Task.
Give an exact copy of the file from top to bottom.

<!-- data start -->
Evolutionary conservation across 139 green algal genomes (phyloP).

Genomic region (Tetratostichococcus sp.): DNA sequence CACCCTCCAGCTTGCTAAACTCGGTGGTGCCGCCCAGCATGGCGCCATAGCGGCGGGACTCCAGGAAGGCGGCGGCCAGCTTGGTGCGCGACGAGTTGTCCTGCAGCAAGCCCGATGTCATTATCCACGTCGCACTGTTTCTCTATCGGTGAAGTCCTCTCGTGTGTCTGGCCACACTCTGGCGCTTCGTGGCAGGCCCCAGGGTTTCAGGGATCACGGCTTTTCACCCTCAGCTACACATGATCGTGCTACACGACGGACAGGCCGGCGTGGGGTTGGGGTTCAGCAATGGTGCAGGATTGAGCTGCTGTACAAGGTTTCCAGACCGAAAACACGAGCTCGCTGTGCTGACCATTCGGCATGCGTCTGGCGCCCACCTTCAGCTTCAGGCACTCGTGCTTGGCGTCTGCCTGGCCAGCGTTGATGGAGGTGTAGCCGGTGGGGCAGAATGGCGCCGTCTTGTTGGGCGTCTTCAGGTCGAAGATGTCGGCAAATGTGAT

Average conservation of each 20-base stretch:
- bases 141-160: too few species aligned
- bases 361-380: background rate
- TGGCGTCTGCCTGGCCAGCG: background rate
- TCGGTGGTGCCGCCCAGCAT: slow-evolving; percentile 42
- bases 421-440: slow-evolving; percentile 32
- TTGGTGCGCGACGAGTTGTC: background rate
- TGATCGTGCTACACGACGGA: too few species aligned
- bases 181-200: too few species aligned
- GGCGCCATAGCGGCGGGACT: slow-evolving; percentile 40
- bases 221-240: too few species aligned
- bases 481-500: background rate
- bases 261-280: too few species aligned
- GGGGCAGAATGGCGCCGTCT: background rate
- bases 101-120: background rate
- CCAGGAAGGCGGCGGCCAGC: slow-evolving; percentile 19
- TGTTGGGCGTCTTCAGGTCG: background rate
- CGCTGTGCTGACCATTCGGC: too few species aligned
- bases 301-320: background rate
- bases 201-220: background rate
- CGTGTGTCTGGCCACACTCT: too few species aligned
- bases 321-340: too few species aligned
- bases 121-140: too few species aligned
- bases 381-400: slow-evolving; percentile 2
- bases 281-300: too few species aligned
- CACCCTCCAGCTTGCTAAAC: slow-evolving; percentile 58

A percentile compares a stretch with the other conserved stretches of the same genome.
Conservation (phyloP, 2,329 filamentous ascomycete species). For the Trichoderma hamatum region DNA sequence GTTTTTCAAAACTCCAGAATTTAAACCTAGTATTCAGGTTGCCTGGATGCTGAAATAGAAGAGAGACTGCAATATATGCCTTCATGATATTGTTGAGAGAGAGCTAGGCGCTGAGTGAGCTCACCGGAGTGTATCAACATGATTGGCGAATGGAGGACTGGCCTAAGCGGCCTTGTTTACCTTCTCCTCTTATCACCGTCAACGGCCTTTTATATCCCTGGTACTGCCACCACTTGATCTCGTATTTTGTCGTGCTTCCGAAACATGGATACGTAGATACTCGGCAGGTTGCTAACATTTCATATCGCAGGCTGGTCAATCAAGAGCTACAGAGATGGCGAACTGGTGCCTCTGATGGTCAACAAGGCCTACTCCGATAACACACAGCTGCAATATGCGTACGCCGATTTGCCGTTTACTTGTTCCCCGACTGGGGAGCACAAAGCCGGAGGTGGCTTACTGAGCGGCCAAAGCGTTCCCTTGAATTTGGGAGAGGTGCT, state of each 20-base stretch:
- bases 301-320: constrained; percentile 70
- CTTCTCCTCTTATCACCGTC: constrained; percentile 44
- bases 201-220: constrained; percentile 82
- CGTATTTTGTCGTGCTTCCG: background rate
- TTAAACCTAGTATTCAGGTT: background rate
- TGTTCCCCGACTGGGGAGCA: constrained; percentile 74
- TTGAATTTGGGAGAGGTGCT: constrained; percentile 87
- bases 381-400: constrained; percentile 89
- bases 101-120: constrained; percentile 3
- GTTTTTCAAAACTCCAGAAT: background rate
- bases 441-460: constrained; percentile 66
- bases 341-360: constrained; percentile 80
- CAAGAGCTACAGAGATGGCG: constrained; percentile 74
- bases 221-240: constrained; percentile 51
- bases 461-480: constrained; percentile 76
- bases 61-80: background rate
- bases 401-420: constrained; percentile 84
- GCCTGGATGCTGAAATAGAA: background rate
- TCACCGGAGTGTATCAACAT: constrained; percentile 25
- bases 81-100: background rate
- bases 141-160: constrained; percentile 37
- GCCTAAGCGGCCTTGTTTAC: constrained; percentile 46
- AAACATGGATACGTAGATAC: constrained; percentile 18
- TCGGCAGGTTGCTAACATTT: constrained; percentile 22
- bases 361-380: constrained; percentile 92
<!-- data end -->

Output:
Evolutionary conservation across 139 green algal genomes (phyloP).

Genomic region (Tetratostichococcus sp.): DNA sequence CACCCTCCAGCTTGCTAAACTCGGTGGTGCCGCCCAGCATGGCGCCATAGCGGCGGGACTCCAGGAAGGCGGCGGCCAGCTTGGTGCGCGACGAGTTGTCCTGCAGCAAGCCCGATGTCATTATCCACGTCGCACTGTTTCTCTATCGGTGAAGTCCTCTCGTGTGTCTGGCCACACTCTGGCGCTTCGTGGCAGGCCCCAGGGTTTCAGGGATCACGGCTTTTCACCCTCAGCTACACATGATCGTGCTACACGACGGACAGGCCGGCGTGGGGTTGGGGTTCAGCAATGGTGCAGGATTGAGCTGCTGTACAAGGTTTCCAGACCGAAAACACGAGCTCGCTGTGCTGACCATTCGGCATGCGTCTGGCGCCCACCTTCAGCTTCAGGCACTCGTGCTTGGCGTCTGCCTGGCCAGCGTTGATGGAGGTGTAGCCGGTGGGGCAGAATGGCGCCGTCTTGTTGGGCGTCTTCAGGTCGAAGATGTCGGCAAATGTGAT

Average conservation of each 20-base stretch:
- bases 141-160: too few species aligned
- bases 361-380: background rate
- TGGCGTCTGCCTGGCCAGCG: background rate
- TCGGTGGTGCCGCCCAGCAT: slow-evolving; percentile 42
- bases 421-440: slow-evolving; percentile 32
- TTGGTGCGCGACGAGTTGTC: background rate
- TGATCGTGCTACACGACGGA: too few species aligned
- bases 181-200: too few species aligned
- GGCGCCATAGCGGCGGGACT: slow-evolving; percentile 40
- bases 221-240: too few species aligned
- bases 481-500: background rate
- bases 261-280: too few species aligned
- GGGGCAGAATGGCGCCGTCT: background rate
- bases 101-120: background rate
- CCAGGAAGGCGGCGGCCAGC: slow-evolving; percentile 19
- TGTTGGGCGTCTTCAGGTCG: background rate
- CGCTGTGCTGACCATTCGGC: too few species aligned
- bases 301-320: background rate
- bases 201-220: background rate
- CGTGTGTCTGGCCACACTCT: too few species aligned
- bases 321-340: too few species aligned
- bases 121-140: too few species aligned
- bases 381-400: slow-evolving; percentile 2
- bases 281-300: too few species aligned
- CACCCTCCAGCTTGCTAAAC: slow-evolving; percentile 58

A percentile compares a stretch with the other conserved stretches of the same genome.
Conservation (phyloP, 2,329 filamentous ascomycete species). For the Trichoderma hamatum region DNA sequence GTTTTTCAAAACTCCAGAATTTAAACCTAGTATTCAGGTTGCCTGGATGCTGAAATAGAAGAGAGACTGCAATATATGCCTTCATGATATTGTTGAGAGAGAGCTAGGCGCTGAGTGAGCTCACCGGAGTGTATCAACATGATTGGCGAATGGAGGACTGGCCTAAGCGGCCTTGTTTACCTTCTCCTCTTATCACCGTCAACGGCCTTTTATATCCCTGGTACTGCCACCACTTGATCTCGTATTTTGTCGTGCTTCCGAAACATGGATACGTAGATACTCGGCAGGTTGCTAACATTTCATATCGCAGGCTGGTCAATCAAGAGCTACAGAGATGGCGAACTGGTGCCTCTGATGGTCAACAAGGCCTACTCCGATAACACACAGCTGCAATATGCGTACGCCGATTTGCCGTTTACTTGTTCCCCGACTGGGGAGCACAAAGCCGGAGGTGGCTTACTGAGCGGCCAAAGCGTTCCCTTGAATTTGGGAGAGGTGCT, state of each 20-base stretch:
- bases 301-320: constrained; percentile 70
- CTTCTCCTCTTATCACCGTC: constrained; percentile 44
- bases 201-220: constrained; percentile 82
- CGTATTTTGTCGTGCTTCCG: background rate
- TTAAACCTAGTATTCAGGTT: background rate
- TGTTCCCCGACTGGGGAGCA: constrained; percentile 74
- TTGAATTTGGGAGAGGTGCT: constrained; percentile 87
- bases 381-400: constrained; percentile 89
- bases 101-120: constrained; percentile 3
- GTTTTTCAAAACTCCAGAAT: background rate
- bases 441-460: constrained; percentile 66
- bases 341-360: constrained; percentile 80
- CAAGAGCTACAGAGATGGCG: constrained; percentile 74
- bases 221-240: constrained; percentile 51
- bases 461-480: constrained; percentile 76
- bases 61-80: background rate
- bases 401-420: constrained; percentile 84
- GCCTGGATGCTGAAATAGAA: background rate
- TCACCGGAGTGTATCAACAT: constrained; percentile 25
- bases 81-100: background rate
- bases 141-160: constrained; percentile 37
- GCCTAAGCGGCCTTGTTTAC: constrained; percentile 46
- AAACATGGATACGTAGATAC: constrained; percentile 18
- TCGGCAGGTTGCTAACATTT: constrained; percentile 22
- bases 361-380: constrained; percentile 92